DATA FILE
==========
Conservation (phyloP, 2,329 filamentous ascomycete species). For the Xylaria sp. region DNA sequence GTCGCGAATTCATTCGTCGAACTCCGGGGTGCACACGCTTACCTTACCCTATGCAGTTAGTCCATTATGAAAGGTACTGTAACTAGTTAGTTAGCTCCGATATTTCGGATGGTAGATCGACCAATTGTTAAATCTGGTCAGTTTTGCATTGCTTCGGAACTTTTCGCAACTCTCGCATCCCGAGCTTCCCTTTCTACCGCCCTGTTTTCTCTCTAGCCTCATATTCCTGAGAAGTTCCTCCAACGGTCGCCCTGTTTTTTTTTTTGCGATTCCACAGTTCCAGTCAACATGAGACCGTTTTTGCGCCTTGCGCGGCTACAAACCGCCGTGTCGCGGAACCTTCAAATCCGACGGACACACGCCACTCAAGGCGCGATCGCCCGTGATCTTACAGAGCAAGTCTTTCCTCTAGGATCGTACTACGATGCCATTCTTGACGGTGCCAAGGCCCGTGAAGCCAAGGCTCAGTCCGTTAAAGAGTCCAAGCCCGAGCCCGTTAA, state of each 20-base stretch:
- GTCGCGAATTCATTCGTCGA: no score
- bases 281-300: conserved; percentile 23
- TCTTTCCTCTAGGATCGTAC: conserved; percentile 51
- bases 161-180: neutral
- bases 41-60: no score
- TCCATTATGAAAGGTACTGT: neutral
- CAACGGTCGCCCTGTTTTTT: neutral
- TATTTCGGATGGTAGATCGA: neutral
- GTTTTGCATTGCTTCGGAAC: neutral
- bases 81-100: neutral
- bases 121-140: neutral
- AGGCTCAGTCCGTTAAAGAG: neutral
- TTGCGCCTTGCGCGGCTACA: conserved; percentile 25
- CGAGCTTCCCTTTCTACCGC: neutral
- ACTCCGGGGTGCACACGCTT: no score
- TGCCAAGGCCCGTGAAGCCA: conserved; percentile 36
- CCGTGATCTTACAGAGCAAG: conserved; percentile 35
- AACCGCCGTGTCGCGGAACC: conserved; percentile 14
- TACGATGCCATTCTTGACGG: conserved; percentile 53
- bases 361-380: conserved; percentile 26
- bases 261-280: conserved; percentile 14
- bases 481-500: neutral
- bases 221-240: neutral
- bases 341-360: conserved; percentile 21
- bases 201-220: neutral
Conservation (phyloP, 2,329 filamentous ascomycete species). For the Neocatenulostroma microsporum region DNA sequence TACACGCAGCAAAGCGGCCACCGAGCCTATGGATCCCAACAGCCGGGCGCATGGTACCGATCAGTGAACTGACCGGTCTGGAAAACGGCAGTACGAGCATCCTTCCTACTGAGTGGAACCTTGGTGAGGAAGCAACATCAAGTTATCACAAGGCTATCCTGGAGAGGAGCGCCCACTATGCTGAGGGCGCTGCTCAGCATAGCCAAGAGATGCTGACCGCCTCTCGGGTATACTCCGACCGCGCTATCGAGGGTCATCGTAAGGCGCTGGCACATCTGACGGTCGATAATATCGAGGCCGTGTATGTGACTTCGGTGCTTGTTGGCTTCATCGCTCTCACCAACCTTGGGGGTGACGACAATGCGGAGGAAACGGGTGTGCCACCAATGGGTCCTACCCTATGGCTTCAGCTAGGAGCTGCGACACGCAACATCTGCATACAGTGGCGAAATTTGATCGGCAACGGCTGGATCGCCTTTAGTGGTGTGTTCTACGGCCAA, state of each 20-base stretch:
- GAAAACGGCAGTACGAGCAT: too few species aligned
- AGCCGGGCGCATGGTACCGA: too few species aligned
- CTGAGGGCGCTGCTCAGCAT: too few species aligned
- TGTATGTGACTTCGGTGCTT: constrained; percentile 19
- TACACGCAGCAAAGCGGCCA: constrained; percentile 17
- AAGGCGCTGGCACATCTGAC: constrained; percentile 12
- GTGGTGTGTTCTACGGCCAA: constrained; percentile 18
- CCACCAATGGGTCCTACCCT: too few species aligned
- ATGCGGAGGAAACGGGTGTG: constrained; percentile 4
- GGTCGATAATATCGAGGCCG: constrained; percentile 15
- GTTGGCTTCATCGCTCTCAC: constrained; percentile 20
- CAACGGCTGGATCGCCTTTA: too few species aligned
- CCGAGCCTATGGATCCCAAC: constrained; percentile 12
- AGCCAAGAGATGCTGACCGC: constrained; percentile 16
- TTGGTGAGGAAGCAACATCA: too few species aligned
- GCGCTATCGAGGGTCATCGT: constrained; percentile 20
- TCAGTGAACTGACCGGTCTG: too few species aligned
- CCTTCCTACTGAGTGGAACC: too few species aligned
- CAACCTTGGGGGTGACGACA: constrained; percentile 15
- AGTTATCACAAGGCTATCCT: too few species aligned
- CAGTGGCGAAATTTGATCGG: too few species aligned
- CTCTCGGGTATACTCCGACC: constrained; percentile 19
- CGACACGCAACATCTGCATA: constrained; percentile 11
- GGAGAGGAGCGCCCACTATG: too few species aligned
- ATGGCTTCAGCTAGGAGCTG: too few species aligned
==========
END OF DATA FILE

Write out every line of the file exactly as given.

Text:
Conservation (phyloP, 2,329 filamentous ascomycete species). For the Xylaria sp. region DNA sequence GTCGCGAATTCATTCGTCGAACTCCGGGGTGCACACGCTTACCTTACCCTATGCAGTTAGTCCATTATGAAAGGTACTGTAACTAGTTAGTTAGCTCCGATATTTCGGATGGTAGATCGACCAATTGTTAAATCTGGTCAGTTTTGCATTGCTTCGGAACTTTTCGCAACTCTCGCATCCCGAGCTTCCCTTTCTACCGCCCTGTTTTCTCTCTAGCCTCATATTCCTGAGAAGTTCCTCCAACGGTCGCCCTGTTTTTTTTTTTGCGATTCCACAGTTCCAGTCAACATGAGACCGTTTTTGCGCCTTGCGCGGCTACAAACCGCCGTGTCGCGGAACCTTCAAATCCGACGGACACACGCCACTCAAGGCGCGATCGCCCGTGATCTTACAGAGCAAGTCTTTCCTCTAGGATCGTACTACGATGCCATTCTTGACGGTGCCAAGGCCCGTGAAGCCAAGGCTCAGTCCGTTAAAGAGTCCAAGCCCGAGCCCGTTAA, state of each 20-base stretch:
- GTCGCGAATTCATTCGTCGA: no score
- bases 281-300: conserved; percentile 23
- TCTTTCCTCTAGGATCGTAC: conserved; percentile 51
- bases 161-180: neutral
- bases 41-60: no score
- TCCATTATGAAAGGTACTGT: neutral
- CAACGGTCGCCCTGTTTTTT: neutral
- TATTTCGGATGGTAGATCGA: neutral
- GTTTTGCATTGCTTCGGAAC: neutral
- bases 81-100: neutral
- bases 121-140: neutral
- AGGCTCAGTCCGTTAAAGAG: neutral
- TTGCGCCTTGCGCGGCTACA: conserved; percentile 25
- CGAGCTTCCCTTTCTACCGC: neutral
- ACTCCGGGGTGCACACGCTT: no score
- TGCCAAGGCCCGTGAAGCCA: conserved; percentile 36
- CCGTGATCTTACAGAGCAAG: conserved; percentile 35
- AACCGCCGTGTCGCGGAACC: conserved; percentile 14
- TACGATGCCATTCTTGACGG: conserved; percentile 53
- bases 361-380: conserved; percentile 26
- bases 261-280: conserved; percentile 14
- bases 481-500: neutral
- bases 221-240: neutral
- bases 341-360: conserved; percentile 21
- bases 201-220: neutral
Conservation (phyloP, 2,329 filamentous ascomycete species). For the Neocatenulostroma microsporum region DNA sequence TACACGCAGCAAAGCGGCCACCGAGCCTATGGATCCCAACAGCCGGGCGCATGGTACCGATCAGTGAACTGACCGGTCTGGAAAACGGCAGTACGAGCATCCTTCCTACTGAGTGGAACCTTGGTGAGGAAGCAACATCAAGTTATCACAAGGCTATCCTGGAGAGGAGCGCCCACTATGCTGAGGGCGCTGCTCAGCATAGCCAAGAGATGCTGACCGCCTCTCGGGTATACTCCGACCGCGCTATCGAGGGTCATCGTAAGGCGCTGGCACATCTGACGGTCGATAATATCGAGGCCGTGTATGTGACTTCGGTGCTTGTTGGCTTCATCGCTCTCACCAACCTTGGGGGTGACGACAATGCGGAGGAAACGGGTGTGCCACCAATGGGTCCTACCCTATGGCTTCAGCTAGGAGCTGCGACACGCAACATCTGCATACAGTGGCGAAATTTGATCGGCAACGGCTGGATCGCCTTTAGTGGTGTGTTCTACGGCCAA, state of each 20-base stretch:
- GAAAACGGCAGTACGAGCAT: too few species aligned
- AGCCGGGCGCATGGTACCGA: too few species aligned
- CTGAGGGCGCTGCTCAGCAT: too few species aligned
- TGTATGTGACTTCGGTGCTT: constrained; percentile 19
- TACACGCAGCAAAGCGGCCA: constrained; percentile 17
- AAGGCGCTGGCACATCTGAC: constrained; percentile 12
- GTGGTGTGTTCTACGGCCAA: constrained; percentile 18
- CCACCAATGGGTCCTACCCT: too few species aligned
- ATGCGGAGGAAACGGGTGTG: constrained; percentile 4
- GGTCGATAATATCGAGGCCG: constrained; percentile 15
- GTTGGCTTCATCGCTCTCAC: constrained; percentile 20
- CAACGGCTGGATCGCCTTTA: too few species aligned
- CCGAGCCTATGGATCCCAAC: constrained; percentile 12
- AGCCAAGAGATGCTGACCGC: constrained; percentile 16
- TTGGTGAGGAAGCAACATCA: too few species aligned
- GCGCTATCGAGGGTCATCGT: constrained; percentile 20
- TCAGTGAACTGACCGGTCTG: too few species aligned
- CCTTCCTACTGAGTGGAACC: too few species aligned
- CAACCTTGGGGGTGACGACA: constrained; percentile 15
- AGTTATCACAAGGCTATCCT: too few species aligned
- CAGTGGCGAAATTTGATCGG: too few species aligned
- CTCTCGGGTATACTCCGACC: constrained; percentile 19
- CGACACGCAACATCTGCATA: constrained; percentile 11
- GGAGAGGAGCGCCCACTATG: too few species aligned
- ATGGCTTCAGCTAGGAGCTG: too few species aligned